PMID: 1125316May 16, 1975Paper

Attempts to detect Agrobacterium tumefaciens and bacteriophage PS8 DNA in crown gall tumors by DNA-DNA-filter hybridization

Biochimica Et Biophysica Acta
S K FarrandM D Chilton

Abstract

A systematic study of the DNA-DNA-filter reaction is presented which measures its ability to detect small amounts of simple DNA (bacterial or bacteriophage) in model mixtures of DNA immobilized on filters. Saturation curves show qualitatively that significant binding occurs when there is 10% Agrobacterium tumefaciens DNA on the filter but not 1%. PS8 bacteriophage DNA is detectable at a level of 0.1%. True saturation is not attained in the bacterial DNA reaction : radioactivity bound represents only 3% of the theoretical saturation value. The bacteriophage DNA reactions attain 15-30% of the expected saturation value. When crown gall tumor DNA filters were tested for the presence of A. tumefaciens or PS8 bacteriophage DNA by saturation reactions, an apparently significant amount of binding was observed compared with usual background levels for heterologous DNA filters. However thermal dissociation profiles revealed that no well-matched duplexes were formed. Normal tobacco callus DNA filters exhibited the same type of binding of labeled DNA to a similar extent (50-100% as much as tumor DNA filters). Both types of DNA-filters bound Bacillus subtilis and bacteriophage T4 DNA as efficiently as A. tumefaciens and PS8 DNA. The high no...Continue Reading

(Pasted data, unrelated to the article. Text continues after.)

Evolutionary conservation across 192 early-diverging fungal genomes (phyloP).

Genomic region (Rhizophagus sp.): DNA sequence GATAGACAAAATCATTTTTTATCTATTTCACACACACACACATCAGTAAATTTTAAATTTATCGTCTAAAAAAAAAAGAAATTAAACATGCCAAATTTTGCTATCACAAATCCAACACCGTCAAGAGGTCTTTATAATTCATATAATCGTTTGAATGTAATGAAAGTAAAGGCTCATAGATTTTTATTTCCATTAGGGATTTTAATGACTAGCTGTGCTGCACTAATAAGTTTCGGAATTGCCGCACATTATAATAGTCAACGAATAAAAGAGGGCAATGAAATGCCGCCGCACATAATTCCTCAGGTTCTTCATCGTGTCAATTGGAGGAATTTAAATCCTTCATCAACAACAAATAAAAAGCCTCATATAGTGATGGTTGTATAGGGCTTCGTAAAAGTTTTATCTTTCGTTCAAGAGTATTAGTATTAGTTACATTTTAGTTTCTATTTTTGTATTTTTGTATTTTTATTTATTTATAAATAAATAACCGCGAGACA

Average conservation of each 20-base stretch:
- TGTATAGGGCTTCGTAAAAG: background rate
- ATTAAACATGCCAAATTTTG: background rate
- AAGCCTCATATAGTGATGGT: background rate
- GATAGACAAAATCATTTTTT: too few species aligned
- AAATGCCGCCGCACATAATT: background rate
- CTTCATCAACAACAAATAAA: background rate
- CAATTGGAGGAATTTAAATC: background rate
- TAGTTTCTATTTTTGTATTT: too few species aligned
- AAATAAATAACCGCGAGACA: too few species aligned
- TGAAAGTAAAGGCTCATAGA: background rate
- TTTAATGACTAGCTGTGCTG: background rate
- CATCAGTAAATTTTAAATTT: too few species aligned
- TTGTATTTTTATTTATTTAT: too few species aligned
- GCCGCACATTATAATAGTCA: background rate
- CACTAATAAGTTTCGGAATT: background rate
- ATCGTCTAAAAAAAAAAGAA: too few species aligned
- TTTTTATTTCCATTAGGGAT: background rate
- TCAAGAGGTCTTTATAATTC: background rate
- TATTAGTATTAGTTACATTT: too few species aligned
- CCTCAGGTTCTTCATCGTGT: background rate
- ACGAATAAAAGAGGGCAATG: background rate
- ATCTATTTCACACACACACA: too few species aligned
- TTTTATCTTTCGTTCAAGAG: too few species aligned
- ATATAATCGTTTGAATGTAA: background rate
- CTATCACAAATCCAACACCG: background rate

References

Sep 1, 1974·Proceedings of the National Academy of Sciences of the United States of America·M D ChiltonE W Nester
Sep 1, 1974·Proceedings of the National Academy of Sciences of the United States of America·K A Drlicá, C I Kado
Jan 14, 1972·Journal of Molecular Biology·M L BirnstielI F Purdom
Mar 1, 1966·Proceedings of the National Academy of Sciences of the United States of America·A H WhiteleyH R Whiteley
Aug 8, 1970·Life Sciences. Pt. 2: Biochemistry, General and Molecular Biology·B I Srivastava
Jan 6, 1969·Biochemical and Biophysical Research Communications·F QuétierE Guillé
Jun 13, 1966·Biochemical and Biophysical Research Communications·D T Denhardt
Feb 1, 1974·Proceedings of the National Academy of Sciences of the United States of America·R JohnsonE W Nester

❮ Previous
Next ❯

Related Concepts

Related Feeds

Bacteriophage: Phage Therapy

Phage therapy uses bacterial viruses (bacteriophages) to treat bacterial infections and is widely being recognized as an alternative to antibiotics. Here is the latest research.